The Ultimate Guide to Properly Managing Property Finances

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Managing property finances goes beyond just collecting rent and paying bills. If you want to be successful in property management, you need to approach it with a strategic eye and be vigilant about your spending. You also need to establish a solid foundation in terms of a budget, processes, and back-up plans.

With that in mind – especially if you’re new to property management – here is a guide that can help you get on the right track when it comes to managing your finances:

Set a clear budget for your property management activities.

Knowing how much you have to work with is crucial in any financial endeavor – and property management is no different. You need to set a budget for yourself so that you know exactly how much you can spend on things like repairs, marketing, and other necessary expenses. For example, you might consider hiring a specialist in property management and finance, like Lincoln Frost.

Without this, you may end the year at a loss or worse, in debt. Consider these questions to help you create a realistic budget:

  • How much rental income do you expect to receive each month?
  • What are your estimated expenses? This should include things like mortgage payments, property taxes, insurance, and utilities.
  • What are your goals for the property? Are you hoping to make a profit or simply break even?

Once you have a budget in place, it’s also a good idea to add a buffer of 10-20% to cover unexpected costs like emergency repairs.

Optimize systems and processes for managing your property management finances.

Minimize human error and inefficiencies by putting systems and processes in place for managing your finances.

In fact, you’ll find that the property management companies in Colorado Springs invest a great deal of time and resources into perfecting their financial management processes. This could include using accounting software, setting up electronic payments, and automating repetitive but critical tasks as much as possible.

Track your progress regularly.

Don’t wait until the end of the fiscal year to see how you’re doing – check in on your progress regularly. 

This makes it easier to keep tabs on financial red flags. For instance, are you spending too much on repairs? Do you need to increase rent to keep up with inflation? By tracking your progress, you can catch these issues before they become major problems.

You don’t need to check your records everyday, but do establish a regular schedule for tracking your progress.

Keep extremely detailed records.

You never know when you might need to go back and reference a specific transaction. That’s why it’s important to record anything and everything related to your property finances. This includes receipts, invoices, contracts, and more. Even conversations with vendors or tenants should be noted down or have copies uploaded to a secure storage file.

If you ever find yourself in a legal dispute, having detailed records will be invaluable. This also makes it easier to stay on top of your finances and catch any errors or discrepancies.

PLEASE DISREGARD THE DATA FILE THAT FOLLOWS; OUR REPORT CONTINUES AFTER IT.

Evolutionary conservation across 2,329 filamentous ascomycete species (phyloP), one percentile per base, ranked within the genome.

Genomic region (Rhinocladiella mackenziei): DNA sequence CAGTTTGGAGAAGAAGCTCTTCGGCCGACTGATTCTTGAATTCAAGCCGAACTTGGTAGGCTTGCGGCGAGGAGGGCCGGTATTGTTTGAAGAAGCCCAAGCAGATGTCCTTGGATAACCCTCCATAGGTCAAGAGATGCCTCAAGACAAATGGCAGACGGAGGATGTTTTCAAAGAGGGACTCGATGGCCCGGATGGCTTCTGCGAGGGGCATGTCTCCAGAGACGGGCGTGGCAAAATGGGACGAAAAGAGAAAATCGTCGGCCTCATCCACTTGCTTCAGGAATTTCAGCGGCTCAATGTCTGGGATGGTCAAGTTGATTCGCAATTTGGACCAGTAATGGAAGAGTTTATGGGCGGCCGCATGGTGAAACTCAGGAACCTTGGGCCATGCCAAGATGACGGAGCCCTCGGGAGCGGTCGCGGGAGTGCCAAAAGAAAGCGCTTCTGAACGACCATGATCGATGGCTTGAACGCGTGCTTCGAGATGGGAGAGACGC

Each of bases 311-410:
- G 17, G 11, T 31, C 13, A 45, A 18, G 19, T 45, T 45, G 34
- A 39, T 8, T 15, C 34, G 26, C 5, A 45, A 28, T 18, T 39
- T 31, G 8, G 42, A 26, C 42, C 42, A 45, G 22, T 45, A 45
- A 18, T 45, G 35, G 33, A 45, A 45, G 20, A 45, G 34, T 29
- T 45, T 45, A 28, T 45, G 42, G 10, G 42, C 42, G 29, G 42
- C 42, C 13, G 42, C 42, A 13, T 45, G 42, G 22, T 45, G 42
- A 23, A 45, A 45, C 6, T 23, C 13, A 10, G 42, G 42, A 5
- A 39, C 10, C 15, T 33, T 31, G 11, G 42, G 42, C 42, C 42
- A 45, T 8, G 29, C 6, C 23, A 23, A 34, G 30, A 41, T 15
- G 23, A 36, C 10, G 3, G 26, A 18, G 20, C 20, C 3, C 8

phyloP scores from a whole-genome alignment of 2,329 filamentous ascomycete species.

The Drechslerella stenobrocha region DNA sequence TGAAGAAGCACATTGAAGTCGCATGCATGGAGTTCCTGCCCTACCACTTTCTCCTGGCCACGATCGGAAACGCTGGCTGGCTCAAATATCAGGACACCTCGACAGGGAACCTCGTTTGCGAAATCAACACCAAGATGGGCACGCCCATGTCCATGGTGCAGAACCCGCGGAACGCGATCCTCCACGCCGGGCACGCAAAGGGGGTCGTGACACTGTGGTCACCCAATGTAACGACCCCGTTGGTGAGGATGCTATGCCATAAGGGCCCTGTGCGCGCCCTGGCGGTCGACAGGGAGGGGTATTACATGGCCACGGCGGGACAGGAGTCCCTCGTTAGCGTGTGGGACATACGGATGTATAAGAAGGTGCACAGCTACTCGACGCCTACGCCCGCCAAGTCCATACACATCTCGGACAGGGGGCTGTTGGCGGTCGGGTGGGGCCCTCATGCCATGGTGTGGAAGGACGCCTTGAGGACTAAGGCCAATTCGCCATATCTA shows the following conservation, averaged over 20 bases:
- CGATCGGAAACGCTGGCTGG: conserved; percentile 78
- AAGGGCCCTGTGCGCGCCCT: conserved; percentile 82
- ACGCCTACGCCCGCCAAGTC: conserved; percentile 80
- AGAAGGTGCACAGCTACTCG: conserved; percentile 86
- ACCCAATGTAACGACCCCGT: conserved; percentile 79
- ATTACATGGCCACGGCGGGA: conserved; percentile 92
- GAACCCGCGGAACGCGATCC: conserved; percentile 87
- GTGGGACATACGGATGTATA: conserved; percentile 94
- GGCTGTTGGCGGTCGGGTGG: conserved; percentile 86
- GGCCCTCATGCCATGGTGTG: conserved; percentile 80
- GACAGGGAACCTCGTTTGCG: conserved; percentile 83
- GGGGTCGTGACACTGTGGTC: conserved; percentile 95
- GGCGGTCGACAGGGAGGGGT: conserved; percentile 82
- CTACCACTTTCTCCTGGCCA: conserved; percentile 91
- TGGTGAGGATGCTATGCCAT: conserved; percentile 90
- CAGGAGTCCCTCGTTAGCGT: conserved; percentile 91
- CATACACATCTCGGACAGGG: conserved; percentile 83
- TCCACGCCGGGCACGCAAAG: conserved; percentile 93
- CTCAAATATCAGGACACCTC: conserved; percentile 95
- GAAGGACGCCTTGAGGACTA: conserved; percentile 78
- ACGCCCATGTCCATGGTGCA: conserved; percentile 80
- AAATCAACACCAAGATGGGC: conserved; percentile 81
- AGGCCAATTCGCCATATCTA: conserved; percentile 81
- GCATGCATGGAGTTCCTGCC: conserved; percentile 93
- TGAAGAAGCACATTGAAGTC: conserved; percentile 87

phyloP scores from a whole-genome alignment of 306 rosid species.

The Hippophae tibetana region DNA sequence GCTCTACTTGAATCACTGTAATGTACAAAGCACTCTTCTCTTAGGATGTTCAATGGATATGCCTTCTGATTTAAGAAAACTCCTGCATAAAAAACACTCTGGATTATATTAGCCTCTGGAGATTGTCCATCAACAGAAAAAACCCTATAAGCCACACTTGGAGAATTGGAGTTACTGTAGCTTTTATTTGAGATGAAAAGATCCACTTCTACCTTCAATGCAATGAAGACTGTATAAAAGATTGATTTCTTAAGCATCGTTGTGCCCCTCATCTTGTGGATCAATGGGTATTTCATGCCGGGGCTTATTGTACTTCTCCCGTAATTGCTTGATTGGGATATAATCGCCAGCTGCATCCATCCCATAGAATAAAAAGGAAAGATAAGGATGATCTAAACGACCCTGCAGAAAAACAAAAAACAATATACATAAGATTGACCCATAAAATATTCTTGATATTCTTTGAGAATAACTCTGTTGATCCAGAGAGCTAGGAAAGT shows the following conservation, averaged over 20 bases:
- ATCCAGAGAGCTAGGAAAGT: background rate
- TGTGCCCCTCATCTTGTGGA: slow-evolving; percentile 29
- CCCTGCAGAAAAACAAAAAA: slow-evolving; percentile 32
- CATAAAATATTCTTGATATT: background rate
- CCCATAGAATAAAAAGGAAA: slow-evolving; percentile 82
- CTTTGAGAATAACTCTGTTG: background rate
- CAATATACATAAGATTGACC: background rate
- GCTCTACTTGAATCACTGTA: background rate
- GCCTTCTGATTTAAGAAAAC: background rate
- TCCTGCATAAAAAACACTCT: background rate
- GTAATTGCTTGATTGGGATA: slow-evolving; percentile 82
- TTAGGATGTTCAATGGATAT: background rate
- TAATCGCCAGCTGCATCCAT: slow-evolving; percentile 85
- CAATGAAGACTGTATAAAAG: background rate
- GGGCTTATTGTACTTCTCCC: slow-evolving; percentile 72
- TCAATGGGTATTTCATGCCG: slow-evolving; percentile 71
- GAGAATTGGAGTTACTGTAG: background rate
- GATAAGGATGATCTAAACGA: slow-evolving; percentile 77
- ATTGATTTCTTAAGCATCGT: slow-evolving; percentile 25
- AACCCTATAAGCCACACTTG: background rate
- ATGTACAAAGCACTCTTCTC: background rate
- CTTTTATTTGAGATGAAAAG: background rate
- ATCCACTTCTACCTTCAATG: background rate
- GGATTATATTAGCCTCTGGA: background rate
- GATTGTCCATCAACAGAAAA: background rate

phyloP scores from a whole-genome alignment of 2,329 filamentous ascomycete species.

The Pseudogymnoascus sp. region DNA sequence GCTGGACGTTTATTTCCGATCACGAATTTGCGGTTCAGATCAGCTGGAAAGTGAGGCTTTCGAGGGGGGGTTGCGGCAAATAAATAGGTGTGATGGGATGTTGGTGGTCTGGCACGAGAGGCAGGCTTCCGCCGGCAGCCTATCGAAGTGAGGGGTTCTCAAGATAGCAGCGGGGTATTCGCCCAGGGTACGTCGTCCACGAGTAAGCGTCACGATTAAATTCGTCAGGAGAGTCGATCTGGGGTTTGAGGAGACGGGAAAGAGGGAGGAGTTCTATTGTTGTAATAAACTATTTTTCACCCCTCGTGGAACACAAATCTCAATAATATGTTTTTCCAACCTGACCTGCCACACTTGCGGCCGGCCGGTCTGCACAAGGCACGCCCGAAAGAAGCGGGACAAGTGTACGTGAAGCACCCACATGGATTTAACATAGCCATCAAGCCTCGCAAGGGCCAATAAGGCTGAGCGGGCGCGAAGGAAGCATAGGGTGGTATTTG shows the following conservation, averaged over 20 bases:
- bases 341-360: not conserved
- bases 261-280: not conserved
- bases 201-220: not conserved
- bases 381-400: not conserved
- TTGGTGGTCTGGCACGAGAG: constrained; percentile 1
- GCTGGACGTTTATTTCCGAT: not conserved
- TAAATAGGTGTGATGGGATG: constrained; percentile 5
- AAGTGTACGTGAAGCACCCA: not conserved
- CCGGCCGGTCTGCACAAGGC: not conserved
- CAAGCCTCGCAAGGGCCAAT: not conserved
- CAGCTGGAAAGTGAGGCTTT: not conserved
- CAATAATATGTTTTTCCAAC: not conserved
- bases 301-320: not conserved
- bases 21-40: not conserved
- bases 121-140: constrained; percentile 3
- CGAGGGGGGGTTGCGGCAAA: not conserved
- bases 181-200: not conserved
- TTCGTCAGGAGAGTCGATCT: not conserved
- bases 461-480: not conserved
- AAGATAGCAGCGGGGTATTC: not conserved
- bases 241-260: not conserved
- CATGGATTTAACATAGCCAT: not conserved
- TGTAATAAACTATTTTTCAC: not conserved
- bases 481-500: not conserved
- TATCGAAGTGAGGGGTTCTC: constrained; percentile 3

Never transact verbally.

In relation to record-keeping, always get everything in writing. For example, never sign off on a repair without first getting a detailed estimate in writing. The same goes for rent increases, late fees, and other financial dealings with tenants.

Getting everything in writing protects you from legal issues and misunderstandings down the road. It also creates a culture of accountability and professionalism which is always good for business.

Be proactive about collections.

Ideally, you should never have to chase tenants for rent. But it happens – and when it does, you need to be proactive about collections. The sooner you can collect rent, the better.

This means setting up a system for reminding tenants when rent is due and following up promptly if it’s not received on time. You might also want to consider using a collections service to help you recoup any late or unpaid rent.

Keep an emergency fund.

Although you may plan meticulously, there are always costs which pop up unexpectedly. When that happens, you don’t want to have to dip into your savings or take out a loan to cover a repair bill or replacement appliance.

An emergency fund gives you the financial flexibility to handle whatever comes your way. As a rule of thumb, you should have 3-6 months’ worth of property management expenses set aside in an easily accessible account.

Invest in insurance.

Even the biggest emergency fund may not be enough to rebuild after a natural calamity, or you may find yourself facing a lawsuit from a tenant. In these cases, property management insurance can be a lifesaver.

Make sure your property is properly insured against all potential risks. This could include liability insurance, fire insurance, flood insurance, and more.

The bottom line is that managing your property finances is crucial to the success of your business. It also protects both you and your tenants, along with any other stakeholder in your investment. By following these tips, you can ensure that your property finances are always in good shape.